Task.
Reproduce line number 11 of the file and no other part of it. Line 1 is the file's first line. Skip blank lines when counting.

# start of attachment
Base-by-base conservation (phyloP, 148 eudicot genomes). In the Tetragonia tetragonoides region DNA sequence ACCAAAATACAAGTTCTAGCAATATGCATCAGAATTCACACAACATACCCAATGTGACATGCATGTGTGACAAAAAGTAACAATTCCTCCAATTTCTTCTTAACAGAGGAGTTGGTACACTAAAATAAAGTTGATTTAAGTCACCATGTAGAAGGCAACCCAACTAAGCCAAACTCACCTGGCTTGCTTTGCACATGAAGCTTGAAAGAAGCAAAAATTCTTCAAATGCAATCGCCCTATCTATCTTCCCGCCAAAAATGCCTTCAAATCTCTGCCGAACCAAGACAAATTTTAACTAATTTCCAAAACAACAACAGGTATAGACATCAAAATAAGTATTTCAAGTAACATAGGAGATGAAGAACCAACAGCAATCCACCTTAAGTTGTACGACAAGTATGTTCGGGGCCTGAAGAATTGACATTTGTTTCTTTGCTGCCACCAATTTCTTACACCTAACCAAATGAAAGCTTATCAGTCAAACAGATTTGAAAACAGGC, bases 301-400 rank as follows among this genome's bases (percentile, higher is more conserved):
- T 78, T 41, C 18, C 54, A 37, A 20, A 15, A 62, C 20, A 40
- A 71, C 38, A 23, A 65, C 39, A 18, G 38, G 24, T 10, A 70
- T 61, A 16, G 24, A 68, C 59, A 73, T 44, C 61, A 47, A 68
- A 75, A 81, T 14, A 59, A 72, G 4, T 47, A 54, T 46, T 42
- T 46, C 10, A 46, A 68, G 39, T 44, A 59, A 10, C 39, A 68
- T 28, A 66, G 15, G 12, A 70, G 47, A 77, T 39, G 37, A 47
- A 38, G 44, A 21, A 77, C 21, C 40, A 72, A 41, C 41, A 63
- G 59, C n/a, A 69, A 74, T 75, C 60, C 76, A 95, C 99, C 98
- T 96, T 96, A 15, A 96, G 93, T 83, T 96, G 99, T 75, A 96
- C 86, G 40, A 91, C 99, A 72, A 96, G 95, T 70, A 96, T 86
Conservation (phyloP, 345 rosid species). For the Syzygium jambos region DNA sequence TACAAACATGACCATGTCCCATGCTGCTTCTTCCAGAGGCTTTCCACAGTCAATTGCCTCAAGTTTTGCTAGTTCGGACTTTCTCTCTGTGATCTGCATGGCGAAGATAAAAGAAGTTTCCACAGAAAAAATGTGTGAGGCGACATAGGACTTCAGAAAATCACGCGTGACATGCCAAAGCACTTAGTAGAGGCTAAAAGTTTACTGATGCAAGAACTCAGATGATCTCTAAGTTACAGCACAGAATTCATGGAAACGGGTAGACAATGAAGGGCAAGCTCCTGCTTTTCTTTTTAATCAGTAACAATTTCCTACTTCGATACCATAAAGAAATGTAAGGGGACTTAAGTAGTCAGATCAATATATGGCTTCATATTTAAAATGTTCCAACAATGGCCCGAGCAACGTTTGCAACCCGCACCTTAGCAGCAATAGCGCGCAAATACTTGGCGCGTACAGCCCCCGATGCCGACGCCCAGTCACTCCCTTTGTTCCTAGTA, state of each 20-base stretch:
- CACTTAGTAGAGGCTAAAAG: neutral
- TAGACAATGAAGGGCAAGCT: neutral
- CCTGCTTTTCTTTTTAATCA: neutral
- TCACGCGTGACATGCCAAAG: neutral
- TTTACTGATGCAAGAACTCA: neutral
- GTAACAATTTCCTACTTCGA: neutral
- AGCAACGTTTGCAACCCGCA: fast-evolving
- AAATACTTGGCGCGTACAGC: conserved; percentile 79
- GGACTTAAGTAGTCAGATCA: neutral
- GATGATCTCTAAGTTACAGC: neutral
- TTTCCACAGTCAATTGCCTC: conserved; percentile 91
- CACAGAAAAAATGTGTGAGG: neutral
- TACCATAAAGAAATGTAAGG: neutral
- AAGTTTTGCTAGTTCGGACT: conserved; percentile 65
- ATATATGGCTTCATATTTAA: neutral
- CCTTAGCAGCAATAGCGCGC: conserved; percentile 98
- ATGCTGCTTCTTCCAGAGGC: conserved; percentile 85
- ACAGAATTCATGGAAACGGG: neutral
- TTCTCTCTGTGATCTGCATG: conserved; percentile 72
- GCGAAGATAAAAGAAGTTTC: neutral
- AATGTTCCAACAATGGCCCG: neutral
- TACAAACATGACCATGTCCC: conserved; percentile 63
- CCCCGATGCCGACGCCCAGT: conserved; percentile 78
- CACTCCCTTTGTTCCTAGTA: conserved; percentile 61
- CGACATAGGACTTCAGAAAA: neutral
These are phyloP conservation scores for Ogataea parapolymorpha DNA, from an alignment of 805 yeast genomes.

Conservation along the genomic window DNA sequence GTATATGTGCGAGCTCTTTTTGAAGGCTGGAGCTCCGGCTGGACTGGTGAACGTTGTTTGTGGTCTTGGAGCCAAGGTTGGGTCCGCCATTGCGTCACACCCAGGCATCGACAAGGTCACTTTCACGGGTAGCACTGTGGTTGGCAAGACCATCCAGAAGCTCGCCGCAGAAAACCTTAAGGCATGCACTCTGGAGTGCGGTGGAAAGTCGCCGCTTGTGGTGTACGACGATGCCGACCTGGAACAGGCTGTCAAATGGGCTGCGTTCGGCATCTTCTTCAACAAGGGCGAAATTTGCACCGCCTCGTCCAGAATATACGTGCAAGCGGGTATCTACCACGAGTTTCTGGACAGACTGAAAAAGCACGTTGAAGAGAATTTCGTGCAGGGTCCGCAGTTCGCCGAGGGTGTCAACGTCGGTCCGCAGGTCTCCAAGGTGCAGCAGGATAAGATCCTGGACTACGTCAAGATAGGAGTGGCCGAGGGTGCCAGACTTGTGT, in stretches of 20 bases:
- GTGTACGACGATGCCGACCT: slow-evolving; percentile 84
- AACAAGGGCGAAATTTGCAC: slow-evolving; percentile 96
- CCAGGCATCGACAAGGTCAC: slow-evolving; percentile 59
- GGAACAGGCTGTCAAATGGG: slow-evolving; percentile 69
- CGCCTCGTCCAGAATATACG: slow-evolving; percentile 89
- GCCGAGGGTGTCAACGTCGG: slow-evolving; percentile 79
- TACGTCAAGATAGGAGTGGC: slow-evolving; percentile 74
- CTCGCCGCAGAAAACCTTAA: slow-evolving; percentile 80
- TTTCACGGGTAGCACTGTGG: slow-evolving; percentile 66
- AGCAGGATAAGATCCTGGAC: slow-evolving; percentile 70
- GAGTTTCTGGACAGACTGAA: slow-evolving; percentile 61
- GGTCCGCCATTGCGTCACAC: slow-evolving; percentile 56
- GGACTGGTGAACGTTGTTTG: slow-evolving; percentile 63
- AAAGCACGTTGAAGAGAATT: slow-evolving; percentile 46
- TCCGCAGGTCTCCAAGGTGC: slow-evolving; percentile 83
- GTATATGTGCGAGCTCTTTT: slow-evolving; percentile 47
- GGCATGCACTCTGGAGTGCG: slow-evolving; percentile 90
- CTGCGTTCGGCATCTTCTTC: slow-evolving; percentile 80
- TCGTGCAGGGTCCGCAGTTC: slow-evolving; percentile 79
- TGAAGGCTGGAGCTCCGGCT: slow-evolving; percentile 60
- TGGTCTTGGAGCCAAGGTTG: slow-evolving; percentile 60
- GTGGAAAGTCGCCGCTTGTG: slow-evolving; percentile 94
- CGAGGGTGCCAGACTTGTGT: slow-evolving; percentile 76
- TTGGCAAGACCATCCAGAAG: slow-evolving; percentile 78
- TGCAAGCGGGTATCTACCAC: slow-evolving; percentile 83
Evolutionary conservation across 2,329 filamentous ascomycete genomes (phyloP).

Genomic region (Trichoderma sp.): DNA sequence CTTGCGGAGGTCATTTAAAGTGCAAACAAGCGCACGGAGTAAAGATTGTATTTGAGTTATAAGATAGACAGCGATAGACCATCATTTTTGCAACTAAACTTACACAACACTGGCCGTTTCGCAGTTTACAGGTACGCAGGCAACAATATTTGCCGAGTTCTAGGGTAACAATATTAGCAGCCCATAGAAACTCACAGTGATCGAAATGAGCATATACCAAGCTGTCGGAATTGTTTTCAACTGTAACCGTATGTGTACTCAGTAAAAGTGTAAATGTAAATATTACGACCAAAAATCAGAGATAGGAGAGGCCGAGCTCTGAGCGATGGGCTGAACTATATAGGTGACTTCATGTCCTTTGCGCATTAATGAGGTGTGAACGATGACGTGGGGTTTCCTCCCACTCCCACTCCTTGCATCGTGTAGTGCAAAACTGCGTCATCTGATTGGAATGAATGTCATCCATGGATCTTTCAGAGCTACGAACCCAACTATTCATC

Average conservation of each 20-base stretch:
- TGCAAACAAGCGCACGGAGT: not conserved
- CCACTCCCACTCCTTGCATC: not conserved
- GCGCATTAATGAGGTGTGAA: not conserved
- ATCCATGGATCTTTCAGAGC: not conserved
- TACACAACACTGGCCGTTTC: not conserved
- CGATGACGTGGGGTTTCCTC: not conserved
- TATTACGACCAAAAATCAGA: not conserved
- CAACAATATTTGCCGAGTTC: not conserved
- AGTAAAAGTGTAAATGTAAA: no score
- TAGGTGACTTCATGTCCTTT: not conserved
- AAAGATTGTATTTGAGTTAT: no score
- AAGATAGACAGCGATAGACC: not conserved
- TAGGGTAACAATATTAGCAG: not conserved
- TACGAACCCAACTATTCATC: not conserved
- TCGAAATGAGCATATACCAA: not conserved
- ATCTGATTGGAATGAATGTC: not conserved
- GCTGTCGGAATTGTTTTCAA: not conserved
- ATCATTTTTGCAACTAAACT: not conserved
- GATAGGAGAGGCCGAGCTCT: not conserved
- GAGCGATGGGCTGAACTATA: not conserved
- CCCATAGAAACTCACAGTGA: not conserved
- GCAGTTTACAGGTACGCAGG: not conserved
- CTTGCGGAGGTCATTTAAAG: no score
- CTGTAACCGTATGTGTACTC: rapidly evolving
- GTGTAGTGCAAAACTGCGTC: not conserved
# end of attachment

- C 86, G 40, A 91, C 99, A 72, A 96, G 95, T 70, A 96, T 86